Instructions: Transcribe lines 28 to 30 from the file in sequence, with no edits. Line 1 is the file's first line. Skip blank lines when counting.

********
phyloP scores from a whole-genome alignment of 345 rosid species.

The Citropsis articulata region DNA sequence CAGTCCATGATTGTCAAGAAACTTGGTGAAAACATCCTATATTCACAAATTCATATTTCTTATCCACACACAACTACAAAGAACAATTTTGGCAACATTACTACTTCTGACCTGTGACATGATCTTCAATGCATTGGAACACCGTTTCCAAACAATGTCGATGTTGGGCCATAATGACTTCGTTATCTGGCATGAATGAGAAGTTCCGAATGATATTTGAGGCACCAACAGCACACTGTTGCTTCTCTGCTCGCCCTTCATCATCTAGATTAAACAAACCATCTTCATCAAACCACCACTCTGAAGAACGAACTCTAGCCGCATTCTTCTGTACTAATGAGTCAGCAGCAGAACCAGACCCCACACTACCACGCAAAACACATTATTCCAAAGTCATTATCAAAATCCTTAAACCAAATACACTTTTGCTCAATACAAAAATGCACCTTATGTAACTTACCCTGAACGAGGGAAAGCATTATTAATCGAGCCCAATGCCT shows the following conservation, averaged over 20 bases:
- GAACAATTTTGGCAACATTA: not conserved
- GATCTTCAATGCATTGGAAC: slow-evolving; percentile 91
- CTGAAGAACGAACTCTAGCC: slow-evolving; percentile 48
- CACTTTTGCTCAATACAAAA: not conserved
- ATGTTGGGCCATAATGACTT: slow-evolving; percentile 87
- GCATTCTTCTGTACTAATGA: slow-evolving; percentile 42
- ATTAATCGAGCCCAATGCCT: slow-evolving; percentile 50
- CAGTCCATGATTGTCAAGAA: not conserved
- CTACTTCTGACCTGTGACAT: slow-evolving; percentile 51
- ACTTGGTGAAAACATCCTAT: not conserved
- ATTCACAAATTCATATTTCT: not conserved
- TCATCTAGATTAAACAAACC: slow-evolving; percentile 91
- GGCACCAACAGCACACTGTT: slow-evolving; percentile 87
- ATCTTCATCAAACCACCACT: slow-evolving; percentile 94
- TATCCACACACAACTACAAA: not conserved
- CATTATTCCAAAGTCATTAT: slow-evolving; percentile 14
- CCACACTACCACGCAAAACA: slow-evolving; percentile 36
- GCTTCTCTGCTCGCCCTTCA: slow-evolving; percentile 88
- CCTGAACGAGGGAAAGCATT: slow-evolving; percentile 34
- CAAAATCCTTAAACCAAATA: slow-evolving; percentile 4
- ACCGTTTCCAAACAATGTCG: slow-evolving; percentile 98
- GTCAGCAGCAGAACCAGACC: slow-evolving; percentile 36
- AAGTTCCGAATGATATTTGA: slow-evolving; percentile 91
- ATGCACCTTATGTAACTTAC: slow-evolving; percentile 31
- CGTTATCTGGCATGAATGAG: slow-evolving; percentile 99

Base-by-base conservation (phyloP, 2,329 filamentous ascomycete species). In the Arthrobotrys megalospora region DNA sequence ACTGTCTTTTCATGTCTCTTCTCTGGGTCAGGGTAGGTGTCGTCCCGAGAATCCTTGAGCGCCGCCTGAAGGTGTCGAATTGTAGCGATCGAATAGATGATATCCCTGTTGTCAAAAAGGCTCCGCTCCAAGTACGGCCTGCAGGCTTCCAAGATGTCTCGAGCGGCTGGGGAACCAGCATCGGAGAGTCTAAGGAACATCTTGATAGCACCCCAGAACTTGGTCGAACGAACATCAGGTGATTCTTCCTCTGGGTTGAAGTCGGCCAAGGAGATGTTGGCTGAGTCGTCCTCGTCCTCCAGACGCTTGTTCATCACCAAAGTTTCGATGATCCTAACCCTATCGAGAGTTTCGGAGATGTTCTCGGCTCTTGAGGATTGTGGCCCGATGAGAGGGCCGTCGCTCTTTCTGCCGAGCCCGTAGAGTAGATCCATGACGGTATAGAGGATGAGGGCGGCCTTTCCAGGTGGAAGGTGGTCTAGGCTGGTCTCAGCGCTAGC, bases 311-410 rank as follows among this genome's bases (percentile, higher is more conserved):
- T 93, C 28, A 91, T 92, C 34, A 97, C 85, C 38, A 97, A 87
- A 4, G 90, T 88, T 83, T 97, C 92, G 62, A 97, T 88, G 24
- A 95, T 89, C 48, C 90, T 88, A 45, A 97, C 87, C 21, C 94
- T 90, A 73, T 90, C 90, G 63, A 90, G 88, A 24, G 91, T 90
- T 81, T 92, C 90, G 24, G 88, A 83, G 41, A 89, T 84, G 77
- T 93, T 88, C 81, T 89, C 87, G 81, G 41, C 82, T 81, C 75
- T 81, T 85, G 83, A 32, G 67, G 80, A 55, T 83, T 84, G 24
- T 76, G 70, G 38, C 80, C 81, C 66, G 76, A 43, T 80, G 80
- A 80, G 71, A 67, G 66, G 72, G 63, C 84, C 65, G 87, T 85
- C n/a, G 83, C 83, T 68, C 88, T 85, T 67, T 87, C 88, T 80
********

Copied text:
Base-by-base conservation (phyloP, 2,329 filamentous ascomycete species). In the Arthrobotrys megalospora region DNA sequence ACTGTCTTTTCATGTCTCTTCTCTGGGTCAGGGTAGGTGTCGTCCCGAGAATCCTTGAGCGCCGCCTGAAGGTGTCGAATTGTAGCGATCGAATAGATGATATCCCTGTTGTCAAAAAGGCTCCGCTCCAAGTACGGCCTGCAGGCTTCCAAGATGTCTCGAGCGGCTGGGGAACCAGCATCGGAGAGTCTAAGGAACATCTTGATAGCACCCCAGAACTTGGTCGAACGAACATCAGGTGATTCTTCCTCTGGGTTGAAGTCGGCCAAGGAGATGTTGGCTGAGTCGTCCTCGTCCTCCAGACGCTTGTTCATCACCAAAGTTTCGATGATCCTAACCCTATCGAGAGTTTCGGAGATGTTCTCGGCTCTTGAGGATTGTGGCCCGATGAGAGGGCCGTCGCTCTTTCTGCCGAGCCCGTAGAGTAGATCCATGACGGTATAGAGGATGAGGGCGGCCTTTCCAGGTGGAAGGTGGTCTAGGCTGGTCTCAGCGCTAGC, bases 311-410 rank as follows among this genome's bases (percentile, higher is more conserved):
- T 93, C 28, A 91, T 92, C 34, A 97, C 85, C 38, A 97, A 87
- A 4, G 90, T 88, T 83, T 97, C 92, G 62, A 97, T 88, G 24